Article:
Papaha, 313-315 [E8-31303]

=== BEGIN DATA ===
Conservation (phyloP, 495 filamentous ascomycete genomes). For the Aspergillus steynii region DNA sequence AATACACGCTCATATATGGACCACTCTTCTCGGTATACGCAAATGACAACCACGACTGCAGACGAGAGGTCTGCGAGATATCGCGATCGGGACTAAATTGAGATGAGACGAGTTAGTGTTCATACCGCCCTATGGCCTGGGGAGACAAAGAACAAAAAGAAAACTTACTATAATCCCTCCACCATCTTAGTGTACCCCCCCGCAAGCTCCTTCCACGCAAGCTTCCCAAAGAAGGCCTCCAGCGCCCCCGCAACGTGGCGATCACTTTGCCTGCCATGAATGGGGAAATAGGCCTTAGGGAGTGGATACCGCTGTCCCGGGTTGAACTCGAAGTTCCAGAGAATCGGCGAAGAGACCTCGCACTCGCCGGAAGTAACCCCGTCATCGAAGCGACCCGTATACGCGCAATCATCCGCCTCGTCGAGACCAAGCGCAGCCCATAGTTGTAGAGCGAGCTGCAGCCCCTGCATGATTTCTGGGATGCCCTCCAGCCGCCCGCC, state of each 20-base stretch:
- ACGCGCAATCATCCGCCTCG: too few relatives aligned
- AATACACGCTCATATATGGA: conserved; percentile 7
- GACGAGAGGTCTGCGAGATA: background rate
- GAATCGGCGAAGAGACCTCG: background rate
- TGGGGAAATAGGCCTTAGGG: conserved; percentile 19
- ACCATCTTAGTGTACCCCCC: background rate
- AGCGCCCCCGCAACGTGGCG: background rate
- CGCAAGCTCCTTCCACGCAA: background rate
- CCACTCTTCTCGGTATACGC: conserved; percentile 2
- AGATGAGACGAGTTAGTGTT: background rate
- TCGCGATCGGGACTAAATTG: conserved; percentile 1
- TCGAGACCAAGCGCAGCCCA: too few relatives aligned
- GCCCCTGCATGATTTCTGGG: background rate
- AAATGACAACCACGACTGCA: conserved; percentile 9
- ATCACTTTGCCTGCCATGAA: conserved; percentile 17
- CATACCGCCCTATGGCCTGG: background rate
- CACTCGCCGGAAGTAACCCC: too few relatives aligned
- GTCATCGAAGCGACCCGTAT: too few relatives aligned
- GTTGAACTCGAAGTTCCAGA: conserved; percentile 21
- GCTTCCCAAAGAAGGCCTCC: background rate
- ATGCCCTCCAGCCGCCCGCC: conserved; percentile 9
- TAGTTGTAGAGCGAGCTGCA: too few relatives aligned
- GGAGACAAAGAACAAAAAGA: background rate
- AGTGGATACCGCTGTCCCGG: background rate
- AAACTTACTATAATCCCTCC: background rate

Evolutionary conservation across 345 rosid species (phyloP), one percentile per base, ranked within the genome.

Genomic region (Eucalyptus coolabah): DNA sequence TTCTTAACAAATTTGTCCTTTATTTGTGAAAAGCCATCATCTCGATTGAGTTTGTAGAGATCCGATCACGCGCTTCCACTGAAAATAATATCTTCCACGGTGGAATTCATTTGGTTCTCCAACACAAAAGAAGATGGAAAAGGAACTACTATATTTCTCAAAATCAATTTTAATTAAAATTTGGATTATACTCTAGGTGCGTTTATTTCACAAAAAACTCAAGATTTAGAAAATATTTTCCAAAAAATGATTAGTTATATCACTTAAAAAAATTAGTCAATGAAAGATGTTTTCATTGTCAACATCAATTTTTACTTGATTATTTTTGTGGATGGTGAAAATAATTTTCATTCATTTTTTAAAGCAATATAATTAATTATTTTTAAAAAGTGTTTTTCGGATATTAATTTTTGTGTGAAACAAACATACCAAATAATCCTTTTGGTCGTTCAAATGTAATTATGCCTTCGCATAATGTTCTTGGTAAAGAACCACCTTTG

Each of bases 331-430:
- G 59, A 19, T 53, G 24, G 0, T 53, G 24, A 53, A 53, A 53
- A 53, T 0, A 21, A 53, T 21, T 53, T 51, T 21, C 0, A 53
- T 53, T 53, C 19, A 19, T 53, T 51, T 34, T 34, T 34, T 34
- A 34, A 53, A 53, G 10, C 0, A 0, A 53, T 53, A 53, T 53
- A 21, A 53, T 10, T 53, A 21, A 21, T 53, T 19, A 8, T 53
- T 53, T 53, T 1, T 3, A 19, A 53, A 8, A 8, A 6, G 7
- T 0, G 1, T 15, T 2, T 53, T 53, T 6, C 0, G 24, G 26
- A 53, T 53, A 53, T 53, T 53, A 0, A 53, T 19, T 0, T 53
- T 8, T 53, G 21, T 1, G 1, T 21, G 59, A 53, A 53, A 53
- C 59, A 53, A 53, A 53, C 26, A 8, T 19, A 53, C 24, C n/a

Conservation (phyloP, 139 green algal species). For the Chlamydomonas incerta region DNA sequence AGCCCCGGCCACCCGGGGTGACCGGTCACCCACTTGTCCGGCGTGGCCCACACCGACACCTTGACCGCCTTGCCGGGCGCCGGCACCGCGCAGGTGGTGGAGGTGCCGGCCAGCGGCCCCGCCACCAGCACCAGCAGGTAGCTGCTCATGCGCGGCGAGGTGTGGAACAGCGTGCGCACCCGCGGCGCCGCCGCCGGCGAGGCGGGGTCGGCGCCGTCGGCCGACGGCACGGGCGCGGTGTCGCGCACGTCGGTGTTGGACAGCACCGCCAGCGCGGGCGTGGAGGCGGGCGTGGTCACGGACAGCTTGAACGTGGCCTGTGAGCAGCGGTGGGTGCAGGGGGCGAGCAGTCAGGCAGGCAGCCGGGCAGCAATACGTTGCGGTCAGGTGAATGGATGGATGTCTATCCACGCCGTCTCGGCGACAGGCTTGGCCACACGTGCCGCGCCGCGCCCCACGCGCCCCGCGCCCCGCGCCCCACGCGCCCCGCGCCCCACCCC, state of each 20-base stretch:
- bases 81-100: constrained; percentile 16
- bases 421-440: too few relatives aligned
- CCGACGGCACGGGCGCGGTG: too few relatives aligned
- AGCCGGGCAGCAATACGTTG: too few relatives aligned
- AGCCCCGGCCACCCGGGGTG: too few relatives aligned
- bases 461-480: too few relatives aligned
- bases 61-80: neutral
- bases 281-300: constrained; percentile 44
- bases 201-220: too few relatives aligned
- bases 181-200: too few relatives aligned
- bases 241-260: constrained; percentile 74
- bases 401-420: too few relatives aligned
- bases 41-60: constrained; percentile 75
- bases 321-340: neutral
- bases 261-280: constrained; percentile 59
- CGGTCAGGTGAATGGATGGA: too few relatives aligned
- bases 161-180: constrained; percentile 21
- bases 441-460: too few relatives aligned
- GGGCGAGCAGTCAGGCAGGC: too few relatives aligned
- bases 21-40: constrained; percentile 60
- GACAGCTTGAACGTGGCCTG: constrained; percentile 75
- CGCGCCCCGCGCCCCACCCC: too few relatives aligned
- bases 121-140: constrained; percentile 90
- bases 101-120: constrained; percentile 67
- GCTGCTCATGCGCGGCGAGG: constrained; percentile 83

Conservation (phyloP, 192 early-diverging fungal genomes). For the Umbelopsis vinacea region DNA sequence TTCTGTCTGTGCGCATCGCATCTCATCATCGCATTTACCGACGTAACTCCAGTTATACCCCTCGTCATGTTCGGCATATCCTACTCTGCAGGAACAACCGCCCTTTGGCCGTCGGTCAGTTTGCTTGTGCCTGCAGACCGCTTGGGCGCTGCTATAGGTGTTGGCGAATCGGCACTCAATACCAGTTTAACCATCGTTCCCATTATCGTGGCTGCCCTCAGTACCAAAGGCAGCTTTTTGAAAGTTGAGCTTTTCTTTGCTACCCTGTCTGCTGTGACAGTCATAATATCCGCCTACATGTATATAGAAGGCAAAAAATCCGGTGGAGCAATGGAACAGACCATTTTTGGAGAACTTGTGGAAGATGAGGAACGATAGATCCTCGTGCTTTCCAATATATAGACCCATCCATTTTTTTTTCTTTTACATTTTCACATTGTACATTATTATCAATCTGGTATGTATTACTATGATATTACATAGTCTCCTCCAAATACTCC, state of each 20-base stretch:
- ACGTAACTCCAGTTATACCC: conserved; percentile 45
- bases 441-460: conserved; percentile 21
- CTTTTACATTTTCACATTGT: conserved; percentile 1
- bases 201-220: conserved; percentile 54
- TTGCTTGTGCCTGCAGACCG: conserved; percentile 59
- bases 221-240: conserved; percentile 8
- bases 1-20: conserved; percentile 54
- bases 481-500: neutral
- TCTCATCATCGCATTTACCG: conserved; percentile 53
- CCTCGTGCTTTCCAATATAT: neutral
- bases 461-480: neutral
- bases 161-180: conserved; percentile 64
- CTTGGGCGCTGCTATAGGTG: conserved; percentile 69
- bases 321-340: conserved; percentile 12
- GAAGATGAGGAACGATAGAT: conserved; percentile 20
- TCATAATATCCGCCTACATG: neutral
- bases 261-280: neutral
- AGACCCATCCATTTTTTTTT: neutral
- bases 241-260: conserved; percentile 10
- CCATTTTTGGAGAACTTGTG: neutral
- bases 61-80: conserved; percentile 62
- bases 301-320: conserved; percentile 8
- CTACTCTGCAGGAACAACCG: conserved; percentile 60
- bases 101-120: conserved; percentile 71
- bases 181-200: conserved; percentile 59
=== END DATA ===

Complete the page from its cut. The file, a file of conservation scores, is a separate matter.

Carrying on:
Download as PDF Federal Register / Vol. 74, No. 2 / Monday, January 5, 2009 / Notices licensing system for the residential mortgage industry for the purpose of providing (1) uniform state-licensing application and reporting requirements for residential mortgage loan originators, and (2) a comprehensive database by which such mortgage loan originators may be found and tracked. This new law also imposes the obligation on states to adopt mortgage licensing requirements that meet the minimum standards specified in the law in lieu of HUD establishing and maintaining a licensing system for loan originators. To aid and facilitate states’ compliance with the requirements of the SAFE Act, the Act directs the establishment of a nationwide mortgage licensing system and registry (NMLSR), to be developed and maintained by CSBS and AARMR. If HUD determines that a state’s mortgage loan originator licensing standards do not meet the minimum requirements of the Act, HUD must implement and administer a licensing system for that state. A loan originator in such a state would have to comply with the requirements of HUD’s SAFE Act-compliant licensing system for that state as well as with any applicable state requirements. A HUD license for a state would be valid for that state only, even if HUD must implement licensing systems in multiple states. Additionally, if HUD determines that the NMLSR is failing to meet the requirements and purposes of the SAFE Act, HUD must establish a system that meets the requirements of the SAFE Act. While states are charged with enacting licensing standards that meet the requirements of the SAFE Act, overall responsibility for interpretation, implementation, and compliance of the SAFE Act rests with HUD. To assist states in complying with the requirements of the SAFE Act, the CSBS and AARMR have developed model legislation. This legislation was developed through outreach to and consultation with the states and industry. HUD has reviewed this model legislation and finds that it meets the minimum requirements of the SAFE Act. State legislation that follows the provisions of the model state law will not be determined by HUD to be noncompliant with SAFE Act. The model legislation, reviewed by HUD and found to be compliant with the SAFE Act, is available on HUD’s Web site at http://www.hud.gov/offices/ hsg/sfh/reguprog.cfm. Additionally, the Web site provides HUD commentary on certain provisions of the SAFE Act, and the model legislation. VerDate Aug<31>2005 14:05 Jan 02, 2009 Jkt 217001 Dated: December 24, 2008. Brian D. Montgomery, Assistant Secretary for Housing—Federal Housing Commissioner. [FR Doc. E8–31389 Filed 1–2–09; 8:45 am] 313 DEPARTMENT OF THE INTERIOR part of the MMP/EA planning process that specifically support FWS programs and environmental compliance requirements are also available on http://www.fws.gov/pacific/planning/. FOR MORE INFORMATION CONTACT: Susan White, FWS Superintendent, phone (808) 792–9480. SUPPLEMENTARY INFORMATION: Fish and Wildlife Service Monument Background BILLING CODE 4210–67–P DEPARTMENT OF COMMERCE National Oceanic and Atmospheric Administration [FWS–R1–R–2008–N0233; 1265–0000– 10137–S3] ¯ ¯ Papahaanaumokuaakea Marine National Monument, Hawai‘i AGENCIES: Fish and Wildlife Service (FWS), Interior; National Oceanic and Atmospheric Administration (NOAA), Commerce. ACTION: Notice of availability of the monument management plan, environmental assessment, and findings of no significant impact. SUMMARY: This notice advises the public that NOAA, FWS, the State of Hawai‘i’s Department of Land and Natural Resources (DLNR), and the Office of Hawai‘ian Affairs have completed a Monument Management Plan (MMP) for ¯ ¯ the Papahaanaumokuaakea Marine National Monument (Monument) located in the Northwestern Hawai‘ian Islands (NWHI). The Monument’s resources, and current and future management activities, are described in the MMP and associated environmental assessment (EA). The NOAA and FWS developed separate findings of no significant impact (FONSIs) to address each agency’s MMP/EA findings. Both FONSIs are available with the MMP/EA. DATES: The MMP/EA and FONSIs are now available. Implementation of the MMP is effective and may begin immediately. Printed copies of the MMP/ EA and FONSIs are available for viewing at NOAA’s ¯ ¯ Papahaanaumokuaakea Marine National Monument office at 6600 Kalaniana‘ole Highway, Suite 300, Honolulu, HI 96825, and may be obtained by visiting or writing to the office or by telephone at (808) 397–2660. These documents are also available on compact disk from the Monument, and for viewing and downloading on the Internet at http:// papahanaumokuakea.gov, and http:// www.fws.gov/pacific/planning/. Additional documents developed as ADDRESSES: PO 00000 Frm 00055 Fmt 4703 Sfmt 4703 On June 15, 2006, President George W. Bush established the NWHI Marine National Monument by issuing Presidential Proclamation 8031 (Proclamation) (71 FR 36443, June 26, 2006) under the authority of the Antiquities Act of June 8, 1906 (34 Stat. 225, 16 U.S.C. 431) (the Act). On December 8, 2006, the Secretaries of Commerce and the Interior and the Governor of Hawai‘i signed a Memorandum of Agreement to jointly manage Federal and State lands and waters within the Monument as CoTrustees and to collectively protect, conserve, and enhance the Monument’s marine and terrestrial habitats and resources. On February 28, 2007, President Bush amended the Proclamation to rename the Monument the ¯ ¯ Papahaanaumokuaakea Marine National Monument to reflect the region’s significance in Native Hawai‘ian culture (72 FR 10031, March 6, 2007). Location, Size, and Federal and State Resource Management Proclamation 8031 reserves all lands and interests in lands owned or controlled by the Government of the United States in the NWHI, including emergent and submerged lands and waters out to a distance of approximately 50 nautical miles from the islands. The Monument is approximately 100 nautical miles wide and 1,200 miles in length, and extends around coral islands, seamounts, banks, and shoals. The Monument encompasses the following areas. • Northwestern Hawai‘ian Islands Coral Reef Ecosystem Reserve. • Midway Atoll National Wildlife Refuge/Battle of Midway National Memorial. • Hawai‘ian Islands National Wildlife Refuge. • Hawai‘i State Seabird Sanctuary at Kure Atoll. • State of Hawai‘i’s Northwestern Hawai‘ian Islands Marine Refuge. The NOAA maintains responsibility for managing the NWHI Coral Reef Ecosystem Reserve, included within the Monument, and has primary E:\FR\FM\05JAN1.SGM 05JAN1 314 Federal Register / Vol. 74, No. 2 / Monday, January 5, 2009 / Notices responsibility regarding the management of the marine areas of the Monument, in consultation with FWS. Refuge lands within the Monument, including the Midway Atoll National Wildlife Refuge, the Battle of Midway National Memorial, and the Hawaiian Islands National Wildlife Refuge, are managed by FWS. The State maintains responsibility for managing state lands and waters within the Monument including NWHI State Marine Refuge and State Seabird Sanctuary at Kure Atoll. Public Comments The Draft MMP/EA was distributed for public review and comments for 90 days, from April 23, 2008, to July 23, 2008. Public meetings were held during the review period to provide the public opportunities to ask staff questions and provide comments and recommendations. A total of ten meetings were held on six different islands and in Washington, DC. as follows: Three meetings on O‘ahu, two meetings on the Island of Hawai‘i, and ¯ one meeting each on Maui, Lana‘i, Moloka‘i, and Kaua‘i, and one meeting in Washington, DC. A total of 231 people attended the public meetings; 78 individuals provided public testimony and one recorded comments on a tape recorder. Comments given at these public meetings were recorded in transcripts taken by court reporters. In addition, written comments were accepted via e-mail, individual letters, and form letters throughout the review period. Comments received via individual e-mail totaled 76, individual letters totaled 30, and e-mail form letters totaled 6,246, for a total of 6,352 comment communications. Changes made to the MMP and associated documents based on public comments are summarized in Volume V, Response to Comments. MMP Action Plans Two alternatives were analyzed in the Draft MMP/EA; a No Action Alternative and a Proposed Action Alternative (the preferred alternative). Under the No Action Alternative, the Co-Trustees would continue to implement activities to address priority management needs based on agency-specific plans. Under the Proposed Action Alternative, the CoTrustees would implement new and expanded activities, in addition to ongoing activities, to manage high priority needs. The Proposed Action was selected for implementation. The MMP describes a comprehensive and coordinated management regime to achieve the Monument’s vision, mission, and guiding principles and to VerDate Aug<31>2005 14:05 Jan 02, 2009 Jkt 217001 address priority management needs over the next 15 years. The MMP will be reviewed and updated every five years. The core of the MMP is contained in 22 action plans consisting of multiple strategies and activities to address specific priority management needs and to achieve the following desired outcomes: Understanding and Interpreting the NWHI • Marine Conservation Science. Protect the ecological integrity of natural resources by increasing the understanding of the distributions, abundances and functional linkages of marine organisms and their habitats to improve ecosystem-based management decisions in the Monument. • Native Hawaiian Culture and History. Increase understanding and appreciation of Native Hawaiian histories and cultural practices related to the Monument and effectively manage resources for their cultural, educational, and scientific values. • Historic Resources. Identify, document, preserve, protect, stabilize, and where appropriate, reuse, recover, and interpret historic resources associated with Midway Atoll and other areas within the Monument. • Maritime Heritage. Identify, interpret, and protect maritime heritage resources in the Monument. Conserving Wildlife and Habitats • Threatened and Endangered Species. Safeguard and recover threatened and endangered plants and animals and other protected species within the Monument. • Migratory Birds. Conserve migratory bird populations and habitats within the Monument. • Habitat Management and Conservation. Protect and maintain all the native ecosystems and biological diversity of the Monument. Reducing Threats to Monument Resources • Marine Debris. Reduce the adverse effects of marine debris to Monument resources and reduce the amount of debris entering the North Pacific Ocean. • Alien Species. Detect, control, eradicate where possible, and prevent the introduction of alien species into the Monument. • Maritime Transportation and Aviation. Investigate, identify, and reduce potential threats to the Monument from maritime and aviation traffic. • Emergency Response and Natural Resource Damage Assessment (NRDA). Minimize damage to Monument PO 00000 Frm 00056 Fmt 4703 Sfmt 4703 resources through coordinated emergency response and NRDA. Managing Human Uses • Permitting. Implement an effective and integrated permit program for the Monument that manages, minimizes, and prevents negative human impacts by limiting access only for those activities consistent with Proclamation 8031 and the applicable laws, regulations, and executive orders. • Enforcement. Achieve compliance with all regulations within the Monument. • Midway Atoll Visitor Services. Offer visitors opportunities to discover, honor, enjoy, appreciate, and protect Monument natural, cultural, and historic resources. Coordinating Conservation and Management Activities • Agency Coordination. Successfully collaborate with government partners to achieve publicly supported, coordinated management in the Monument. • Constituency Building and Outreach. Cultivate an informed, involved constituency that supports and enhances conservation of the natural, cultural, and historic resources of the Monument. • Native Hawaiian Community Involvement. Engage the Native Hawaiian community in active and meaningful involvement in Monument management. • Ocean Ecosystems Literacy. Cultivate an ocean ecosystems stewardship ethic, contribute to the Nation’s science and cultural literacy, and create a new generation of conservation leaders through formal environmental education. Achieving Effective Monument Operations • Central Operations. Conduct effective and well-planned operations with appropriate human resources and adequate physical infrastructure in the main Hawaiian Islands to support management of the Monument. • Information Management. Consolidate and make accessible relevant information to meet educational, management, and research needs for the Monument. • Coordinated Field Operations. Coordinate field activities and provide adequate infrastructure to ensure safe and efficient operations while avoiding impacts to the ecosystems in the Monument. • Evaluation. Determine the degree to which management actions are achieving the vision, mission, and goals of the Monument. E:\FR\FM\05JAN1.SGM 05JAN1 Federal Register / Vol. 74, No. 2 / Monday, January 5, 2009 / Notices Dated: December 11, 2008. David J. Wesley, Acting Regional Director, Fish and Wildlife Service, Region 1, Portland, Oregon. Daniel J. Basta, Director, Office of National Marine Sanctuaries, National Oceanic and Atmospheric Administration, Silver Spring, Maryland. [FR Doc. E8–31303 Filed 1–2–09; 8:45 am] BILLING CODE 4310–55–P DEPARTMENT OF THE INTERIOR Bureau of Land Management [F–14927–A; F–14927–A2; AK–965 1410– KC–P] Alaska Native Claims Selection AGENCY: Bureau of Land Management, Interior. ACTION: Notice of decision approving lands for conveyance. SUMMARY: As required by 43 CFR 2650.7(d), notice is hereby given that an appealable decision approving lands for conveyance pursuant to the Alaska Native Claims Settlement Act will be issued to Russian Mission Native Corporation. The lands are in the vicinity of Russian Mission, Alaska, and are located in: Seward Meridian, Alaska T. 18 N., R. 66 W., Secs. 5 and 6. Containing approximately 1,052 acres. T. 21 N., R. 66 W., Secs. 5, 8, 17, and 20; Secs. 21, 28, 29, and 32; Secs. 33 and 34. Containing approximately 6,260 acres. T. 18 N., R. 67 W., Secs. 1 to 5, inclusive; Secs. 7 to 11, inclusive; Secs. 14 to 18, inclusive; Secs. 21, 22, 23, and 28. Containing approximately 7,776 acres. T. 20 N., R. 67 W., Secs. 1 and 2. Containing approximately 1,143 acres. T. 18 N., R. 68 W., Sec. 13. Containing approximately 593 acres. Aggregating approximately 16,824 acres. The subsurface estate in these lands will be conveyed to Calista Corporation when the surface estate is conveyed to Russian Mission Native Corporation. Notice of the decision will also be published four times in the Tundra Drums. DATES: The time limits for filing an appeal are: 1. Any party claiming a property interest which is adversely affected by VerDate Aug<31>2005 14:05 Jan 02, 2009 Jkt 217001 the decision shall have until February 4, 2009 to file an appeal. 2. Parties receiving service of the decision by certified mail shall have 30 days from the date of receipt to file an appeal. Parties who do not file an appeal in accordance with the requirements of 43 CFR Part 4, Subpart E, shall be deemed to have waived their rights. ADDRESSES: A copy of the decision may be obtained from: Bureau of Land Management, Alaska State Office, 222 West Seventh Avenue, #13, Anchorage, Alaska 99513–7504. FOR FURTHER INFORMATION CONTACT: The Bureau of Land Management by phone at 907–271–5960, or by e-mail at ak.blm.conveyance@ak.blm.gov. Persons who use a telecommunication device (TTD) may call the Federal Information Relay Service (FIRS) at 1–800–877– 8330, 24 hours a day, seven days a week, to contact the Bureau of Land Management. Linda L. Keskitalo, Land Law Examiner, Land Transfer Adjudication II. [FR Doc. E8–31400 Filed 1–2–09; 8:45 am] BILLING CODE 4310–JA–P DEPARTMENT OF THE INTERIOR Bureau of Land Management [LLNV912000.L12200000.PA0000; 09–08807; TAS: 14X1109] Mojave-Southern Great Basin Resource Advisory Council Meetings, Nevada AGENCY: Bureau of Land Management, Interior. ACTION: Notice of meetings. SUMMARY: In accordance with the Federal Land Policy and Management Act (FLPMA) and the Federal Advisory Committee Act of 1972 (FACA), the U.S. Department of the Interior, Bureau of Land Management (BLM) MojaveSouthern Great Basin Resource Advisory Council (RAC), will hold three meetings in Nevada in fiscal year 2009. All meetings are open to the public. DATES: February 5 and 6, Pahrump; April 24, Caliente; and June 25 and 26, Tonopah. Each meeting will include a public comment period, where the public may submit oral or written comments to the RAC. Each public comment period will begin at approximately 8:15 a.m., Friday, unless otherwise listed in each specific, final meeting agenda. PO 00000 Frm 00057 Fmt 4703 Sfmt 4703 315 FOR FURTHER INFORMATION CONTACT: Chris Hanefeld, (775) 289–1842, E-mail: chris_hanefeld@nv.blm.gov. SUPPLEMENTARY INFORMATION: The 15member council advises the Secretary of the Interior, through the BLM, on a variety of planning and management issues associated with public land management in Nevada. Meeting locations and topics for discussion include, but are not limited to: • February 5 and 6, Saddle West Hotel and Casino, 1220 S. Highway 160, Pahrump: Pahrump Field Office, Conservation Transfer Area, SNPLMA Round 10, BLM Ely District Resource Management Plan implementation. • April 24, Caliente Youth Center, U.S. Highway 93 North, Caliente: BLM Ely District travel management planning processes, renewable energy. • June 25 and 26, Tonopah Convention Center, 301 Brougher Ave., Tonopah: Battle Mountain Resource Management Plan, Ash Springs Recreation Area Management Plan. Managers’ reports of district and field office activities will be given at each meeting. The council may raise other topics at any of the three planned meetings. Final agendas with any additions/corrections to agenda topics, locations, field trips and meeting times, will be posted on the BLM Web site at: http://www.blm.gov/nv/st/en/fo/ ely_field_office.html, and sent to the media at least 14 days before each meeting. Individuals who need special assistance such as sign language interpretation or other reasonable accommodations, or who wish to receive a copy of each agenda, should contact Chris Hanefeld no later than 10 days prior to each meeting. Dated: December 22, 2008. Tye H. Petersen, Acting Ely District Office Manager. [FR Doc. E8–31394 Filed 1–2–09; 8:45 am] BILLING CODE 4310–HC–P DEPARTMENT OF THE INTERIOR Bureau of Land Management [LLIDI02000.L57000000.HV0000; IDI–35397; DGG–08–0001] Notice of Realty Action; R&PP Classification and Land Sale; Idaho AGENCY: Bureau of Land Management, (BLM), Interior. ACTION: Notice. SUMMARY: Recreation and Public Purposes application for classification and sale of 400 acres of public land in E:\FR\FM\05JAN1.SGM 05JAN1